In addition to the interventions set out above, our analysis of case studies across the world finds that a portfolio approach to offering infrastructure investment “products” that meet the risk return targets of potential investors can be quite successful. Case studies show this works well when governments adopt an active go-to-market strategy to bring those products to the attention of investors. The portfolio approach to infrastructure financing can be adopted at different levels of devolution whether at federal, provincial, state, district, or municipal level.
The portfolio approach represents an important innovation over traditional investment-attraction approaches. The investible financial instruments it creates derive their cash flows from multiple infrastructure projects potentially from several different asset classes rather than a single infrastructure project. Governments taking a portfolio approach create a menu of tradable instruments to attract different sets of investors. For example, they go beyond simply offering units in an infrastructure fund that may be attractive for financial investors. Instead, they offer variant products, such as a controlling equity stake in infrastructure platforms, which may be more attractive to strategic investors.
A portfolio approach offers several benefits to governments. For one thing, it enables investments from a broader group of investors, thereby opening up access to a larger pool of capital. Moreover, it allows financing of commercially unviable infrastructure projects by bundling them with commercially viable projects. This approach also facilitates financing of Greenfield projects by bundling them with brownfield projects. It allows for centralization of infrastructure planning, which in turn leads to optimal prioritization of projects.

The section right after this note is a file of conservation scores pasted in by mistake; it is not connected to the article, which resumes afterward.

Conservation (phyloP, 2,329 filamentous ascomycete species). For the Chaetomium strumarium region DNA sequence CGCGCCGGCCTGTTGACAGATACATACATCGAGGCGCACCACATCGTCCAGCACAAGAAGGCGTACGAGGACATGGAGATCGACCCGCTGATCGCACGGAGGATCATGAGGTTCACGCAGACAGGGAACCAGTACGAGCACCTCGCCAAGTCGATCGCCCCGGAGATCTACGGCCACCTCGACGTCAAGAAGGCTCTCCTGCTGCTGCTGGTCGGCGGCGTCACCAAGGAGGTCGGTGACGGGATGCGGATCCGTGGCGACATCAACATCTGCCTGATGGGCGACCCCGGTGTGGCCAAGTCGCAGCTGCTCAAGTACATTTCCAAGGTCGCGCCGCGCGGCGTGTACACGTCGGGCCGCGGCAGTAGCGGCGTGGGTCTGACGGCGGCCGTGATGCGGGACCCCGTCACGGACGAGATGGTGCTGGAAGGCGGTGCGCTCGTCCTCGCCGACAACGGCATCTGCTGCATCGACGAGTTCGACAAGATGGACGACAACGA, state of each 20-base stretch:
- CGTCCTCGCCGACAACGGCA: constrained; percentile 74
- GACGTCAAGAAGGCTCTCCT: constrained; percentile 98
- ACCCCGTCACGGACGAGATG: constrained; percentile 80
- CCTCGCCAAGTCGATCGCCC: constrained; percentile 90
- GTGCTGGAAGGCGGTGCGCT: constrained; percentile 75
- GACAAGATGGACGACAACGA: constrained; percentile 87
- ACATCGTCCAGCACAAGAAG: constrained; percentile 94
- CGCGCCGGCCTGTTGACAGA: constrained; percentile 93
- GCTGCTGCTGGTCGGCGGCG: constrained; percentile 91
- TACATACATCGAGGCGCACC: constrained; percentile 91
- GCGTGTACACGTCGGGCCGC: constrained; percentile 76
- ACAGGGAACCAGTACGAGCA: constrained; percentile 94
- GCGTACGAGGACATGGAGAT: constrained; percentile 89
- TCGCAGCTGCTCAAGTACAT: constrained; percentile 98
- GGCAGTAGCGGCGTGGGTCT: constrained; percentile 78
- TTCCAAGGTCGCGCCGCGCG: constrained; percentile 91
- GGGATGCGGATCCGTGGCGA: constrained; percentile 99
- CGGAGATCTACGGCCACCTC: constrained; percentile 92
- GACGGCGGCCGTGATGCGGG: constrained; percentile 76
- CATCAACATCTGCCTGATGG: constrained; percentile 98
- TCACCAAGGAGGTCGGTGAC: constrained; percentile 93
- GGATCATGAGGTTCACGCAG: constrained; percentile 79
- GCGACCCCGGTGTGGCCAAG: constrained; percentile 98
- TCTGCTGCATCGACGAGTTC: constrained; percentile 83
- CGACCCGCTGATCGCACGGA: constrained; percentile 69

For a useful example of a portfolio approach, we return to India. The Securities and Exchange Board of India is promoting the use of Infrastructure Investment Trusts (InvITs), publicly listed infrastructure-investment funds that invest in portfolios of infrastructure projects. There are two public listed InvITs Sterlite Power’s India Grid Trust and IRB Infrastructure Developers’ IRB InvIT fund. The InvITs allow individuals and firms to invest relatively small amounts of capital into infrastructure projects in return for an income proportionate to their investment.